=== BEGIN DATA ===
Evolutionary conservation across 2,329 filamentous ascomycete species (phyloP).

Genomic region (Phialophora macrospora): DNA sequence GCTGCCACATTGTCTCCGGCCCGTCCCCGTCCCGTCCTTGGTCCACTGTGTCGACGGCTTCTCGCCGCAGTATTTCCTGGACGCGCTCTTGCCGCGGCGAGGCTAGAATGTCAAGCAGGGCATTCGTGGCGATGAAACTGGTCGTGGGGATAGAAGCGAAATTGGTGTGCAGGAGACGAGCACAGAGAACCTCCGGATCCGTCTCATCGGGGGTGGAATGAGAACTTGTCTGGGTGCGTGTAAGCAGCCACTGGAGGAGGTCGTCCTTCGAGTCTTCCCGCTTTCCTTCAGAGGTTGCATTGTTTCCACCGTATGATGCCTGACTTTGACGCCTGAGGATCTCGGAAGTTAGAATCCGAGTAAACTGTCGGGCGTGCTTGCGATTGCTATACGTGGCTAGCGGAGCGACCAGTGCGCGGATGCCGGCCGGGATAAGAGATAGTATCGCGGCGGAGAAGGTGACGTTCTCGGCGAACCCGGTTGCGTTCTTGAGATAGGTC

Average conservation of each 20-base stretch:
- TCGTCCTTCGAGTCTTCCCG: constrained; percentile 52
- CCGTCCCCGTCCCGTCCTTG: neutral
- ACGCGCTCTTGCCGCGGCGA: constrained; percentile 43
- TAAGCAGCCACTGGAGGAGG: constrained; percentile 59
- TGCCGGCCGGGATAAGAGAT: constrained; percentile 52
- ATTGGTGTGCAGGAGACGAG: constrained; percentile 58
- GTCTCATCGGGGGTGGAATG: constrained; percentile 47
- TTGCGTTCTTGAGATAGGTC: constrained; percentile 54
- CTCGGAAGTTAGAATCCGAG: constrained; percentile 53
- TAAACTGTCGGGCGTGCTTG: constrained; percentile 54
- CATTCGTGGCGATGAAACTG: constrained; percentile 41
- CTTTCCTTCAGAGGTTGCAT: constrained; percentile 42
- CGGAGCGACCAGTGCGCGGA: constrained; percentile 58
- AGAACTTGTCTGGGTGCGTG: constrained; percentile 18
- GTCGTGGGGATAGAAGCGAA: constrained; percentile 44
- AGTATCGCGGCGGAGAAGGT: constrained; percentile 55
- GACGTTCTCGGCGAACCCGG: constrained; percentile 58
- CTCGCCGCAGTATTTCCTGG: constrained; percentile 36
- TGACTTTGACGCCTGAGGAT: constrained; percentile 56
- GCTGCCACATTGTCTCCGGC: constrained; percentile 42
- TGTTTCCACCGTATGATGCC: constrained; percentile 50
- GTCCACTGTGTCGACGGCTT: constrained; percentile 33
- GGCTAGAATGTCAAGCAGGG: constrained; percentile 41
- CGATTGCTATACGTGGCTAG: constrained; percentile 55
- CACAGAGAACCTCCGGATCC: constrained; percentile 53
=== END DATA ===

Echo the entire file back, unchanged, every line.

Evolutionary conservation across 2,329 filamentous ascomycete species (phyloP).

Genomic region (Phialophora macrospora): DNA sequence GCTGCCACATTGTCTCCGGCCCGTCCCCGTCCCGTCCTTGGTCCACTGTGTCGACGGCTTCTCGCCGCAGTATTTCCTGGACGCGCTCTTGCCGCGGCGAGGCTAGAATGTCAAGCAGGGCATTCGTGGCGATGAAACTGGTCGTGGGGATAGAAGCGAAATTGGTGTGCAGGAGACGAGCACAGAGAACCTCCGGATCCGTCTCATCGGGGGTGGAATGAGAACTTGTCTGGGTGCGTGTAAGCAGCCACTGGAGGAGGTCGTCCTTCGAGTCTTCCCGCTTTCCTTCAGAGGTTGCATTGTTTCCACCGTATGATGCCTGACTTTGACGCCTGAGGATCTCGGAAGTTAGAATCCGAGTAAACTGTCGGGCGTGCTTGCGATTGCTATACGTGGCTAGCGGAGCGACCAGTGCGCGGATGCCGGCCGGGATAAGAGATAGTATCGCGGCGGAGAAGGTGACGTTCTCGGCGAACCCGGTTGCGTTCTTGAGATAGGTC

Average conservation of each 20-base stretch:
- TCGTCCTTCGAGTCTTCCCG: constrained; percentile 52
- CCGTCCCCGTCCCGTCCTTG: neutral
- ACGCGCTCTTGCCGCGGCGA: constrained; percentile 43
- TAAGCAGCCACTGGAGGAGG: constrained; percentile 59
- TGCCGGCCGGGATAAGAGAT: constrained; percentile 52
- ATTGGTGTGCAGGAGACGAG: constrained; percentile 58
- GTCTCATCGGGGGTGGAATG: constrained; percentile 47
- TTGCGTTCTTGAGATAGGTC: constrained; percentile 54
- CTCGGAAGTTAGAATCCGAG: constrained; percentile 53
- TAAACTGTCGGGCGTGCTTG: constrained; percentile 54
- CATTCGTGGCGATGAAACTG: constrained; percentile 41
- CTTTCCTTCAGAGGTTGCAT: constrained; percentile 42
- CGGAGCGACCAGTGCGCGGA: constrained; percentile 58
- AGAACTTGTCTGGGTGCGTG: constrained; percentile 18
- GTCGTGGGGATAGAAGCGAA: constrained; percentile 44
- AGTATCGCGGCGGAGAAGGT: constrained; percentile 55
- GACGTTCTCGGCGAACCCGG: constrained; percentile 58
- CTCGCCGCAGTATTTCCTGG: constrained; percentile 36
- TGACTTTGACGCCTGAGGAT: constrained; percentile 56
- GCTGCCACATTGTCTCCGGC: constrained; percentile 42
- TGTTTCCACCGTATGATGCC: constrained; percentile 50
- GTCCACTGTGTCGACGGCTT: constrained; percentile 33
- GGCTAGAATGTCAAGCAGGG: constrained; percentile 41
- CGATTGCTATACGTGGCTAG: constrained; percentile 55
- CACAGAGAACCTCCGGATCC: constrained; percentile 53